“Freud sees the collision between psychoanalysis and our penal institutions: ‘It is not psychology that deserves to be laughed at, but the procedure of judicial inquiry.’ Reik, in a moment of apocalyptic optimism, declares that ‘The enormous importance attached by criminal justice to the deed as such derives from a cultural phase which is approaching its end.’ A social order based on the reality principle, a social order which draws the distinction between the wish and the deed, between the criminal and the righteous, is still the kingdom of darkness. It is only as long as a distinction is made between real and imaginary murders that real murders are worth committing: as long as the universal guilt is denied, there is a need to resort to individual crime, as a form of confession, and as a request for punishment. The strength of sin is the law.”

— from Love’s Body by Norman O. Brown

1966

Tam Hussein: The American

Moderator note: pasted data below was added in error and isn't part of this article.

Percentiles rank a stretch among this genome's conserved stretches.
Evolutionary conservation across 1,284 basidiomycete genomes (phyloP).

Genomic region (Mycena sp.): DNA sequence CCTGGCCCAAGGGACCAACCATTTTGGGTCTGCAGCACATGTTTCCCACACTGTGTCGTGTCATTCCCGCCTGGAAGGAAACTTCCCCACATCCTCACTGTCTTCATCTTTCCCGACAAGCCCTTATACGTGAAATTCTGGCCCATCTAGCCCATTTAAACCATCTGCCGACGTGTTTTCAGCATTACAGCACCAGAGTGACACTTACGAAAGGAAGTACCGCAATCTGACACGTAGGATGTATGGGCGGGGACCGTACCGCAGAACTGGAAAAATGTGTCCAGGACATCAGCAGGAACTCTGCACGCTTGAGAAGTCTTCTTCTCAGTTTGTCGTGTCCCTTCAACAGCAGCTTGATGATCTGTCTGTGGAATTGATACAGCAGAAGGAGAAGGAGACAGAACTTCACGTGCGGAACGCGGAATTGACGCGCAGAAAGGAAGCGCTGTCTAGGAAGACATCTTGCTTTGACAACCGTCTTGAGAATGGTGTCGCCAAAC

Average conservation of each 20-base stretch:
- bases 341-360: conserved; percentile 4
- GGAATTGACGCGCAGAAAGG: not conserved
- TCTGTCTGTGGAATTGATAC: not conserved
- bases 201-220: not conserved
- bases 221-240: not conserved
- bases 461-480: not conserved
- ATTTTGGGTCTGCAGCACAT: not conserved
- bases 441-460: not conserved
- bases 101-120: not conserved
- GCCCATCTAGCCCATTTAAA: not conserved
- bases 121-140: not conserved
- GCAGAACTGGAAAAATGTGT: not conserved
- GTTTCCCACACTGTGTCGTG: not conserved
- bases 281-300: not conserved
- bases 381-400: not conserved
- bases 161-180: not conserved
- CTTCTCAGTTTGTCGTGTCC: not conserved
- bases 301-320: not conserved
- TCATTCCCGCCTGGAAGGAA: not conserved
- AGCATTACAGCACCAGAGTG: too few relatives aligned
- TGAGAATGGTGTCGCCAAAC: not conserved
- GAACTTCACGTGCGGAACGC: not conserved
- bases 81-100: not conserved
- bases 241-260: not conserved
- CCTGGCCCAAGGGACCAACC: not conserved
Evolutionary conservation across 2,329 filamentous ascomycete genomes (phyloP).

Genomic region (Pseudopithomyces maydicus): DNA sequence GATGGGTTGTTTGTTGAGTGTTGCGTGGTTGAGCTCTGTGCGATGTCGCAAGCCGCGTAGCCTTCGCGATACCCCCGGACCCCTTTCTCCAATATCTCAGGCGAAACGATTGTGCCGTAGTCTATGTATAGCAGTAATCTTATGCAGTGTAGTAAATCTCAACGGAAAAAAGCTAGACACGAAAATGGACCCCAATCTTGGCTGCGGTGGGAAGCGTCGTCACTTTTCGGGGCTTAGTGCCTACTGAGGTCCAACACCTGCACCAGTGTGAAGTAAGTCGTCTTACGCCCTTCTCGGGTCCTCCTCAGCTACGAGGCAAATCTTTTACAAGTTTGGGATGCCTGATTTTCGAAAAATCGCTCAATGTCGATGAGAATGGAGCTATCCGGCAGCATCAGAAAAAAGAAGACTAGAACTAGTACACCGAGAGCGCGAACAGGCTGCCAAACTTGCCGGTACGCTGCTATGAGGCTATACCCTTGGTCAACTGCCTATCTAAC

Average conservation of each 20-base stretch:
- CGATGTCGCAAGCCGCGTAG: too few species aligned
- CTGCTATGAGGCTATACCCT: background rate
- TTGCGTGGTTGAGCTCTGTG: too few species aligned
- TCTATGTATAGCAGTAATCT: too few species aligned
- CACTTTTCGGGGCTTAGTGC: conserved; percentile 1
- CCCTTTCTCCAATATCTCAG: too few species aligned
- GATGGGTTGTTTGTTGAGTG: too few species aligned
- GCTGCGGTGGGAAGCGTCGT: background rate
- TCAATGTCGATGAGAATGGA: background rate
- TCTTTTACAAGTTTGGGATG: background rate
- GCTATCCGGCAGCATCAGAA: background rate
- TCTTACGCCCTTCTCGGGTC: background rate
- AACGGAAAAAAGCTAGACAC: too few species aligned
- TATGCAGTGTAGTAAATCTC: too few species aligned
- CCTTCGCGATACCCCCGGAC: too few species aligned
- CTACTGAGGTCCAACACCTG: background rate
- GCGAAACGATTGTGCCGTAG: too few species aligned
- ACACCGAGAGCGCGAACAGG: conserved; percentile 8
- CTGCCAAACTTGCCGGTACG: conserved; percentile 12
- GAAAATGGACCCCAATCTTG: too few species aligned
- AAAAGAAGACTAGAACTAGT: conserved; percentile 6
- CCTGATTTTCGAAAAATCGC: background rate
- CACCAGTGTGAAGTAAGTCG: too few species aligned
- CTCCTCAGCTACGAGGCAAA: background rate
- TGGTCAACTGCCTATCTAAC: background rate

Christopher Anderson, Kunduz, Afghanistan, 2001. Source: magnumphotos.com

“What do you reckon that is?” Abu Imad said, tapping the scope. He looked at me, rubbing his bushy beard thoughtfully. He wanted me to make the two-meter journey to take a look.

“I’m all right here to be honest,” I said, looking at Abu Imad’s powerful frame. In my experience, God creates two types who stay on for the long haul. Either the rugby player variety or the wiry knife wielding sort, used to taking down bigger opponents. Abu Imad belonged to the former.

“Come,” he insisted, “come.”

I didn’t really feel like giving him my opinion. I didn’t want to entertain the mad shit bouncing around his head. What’s it going to be? Either some mountain goat or a hardy plant that has somehow emerged out of this cruel valley where we’d been stuck for years. What new excitement could this brother show me? We hadn’t progressed against the enemy, not because we were weak but because the commanders were arguing sometimes over strategy, sometimes over tactics, most of the time over honour and on rare occasions about God. In spite of them, we held this crag. We were mountain lions in courage and mountain goats in stubbornness.

“Come,” he pleaded, “check it.”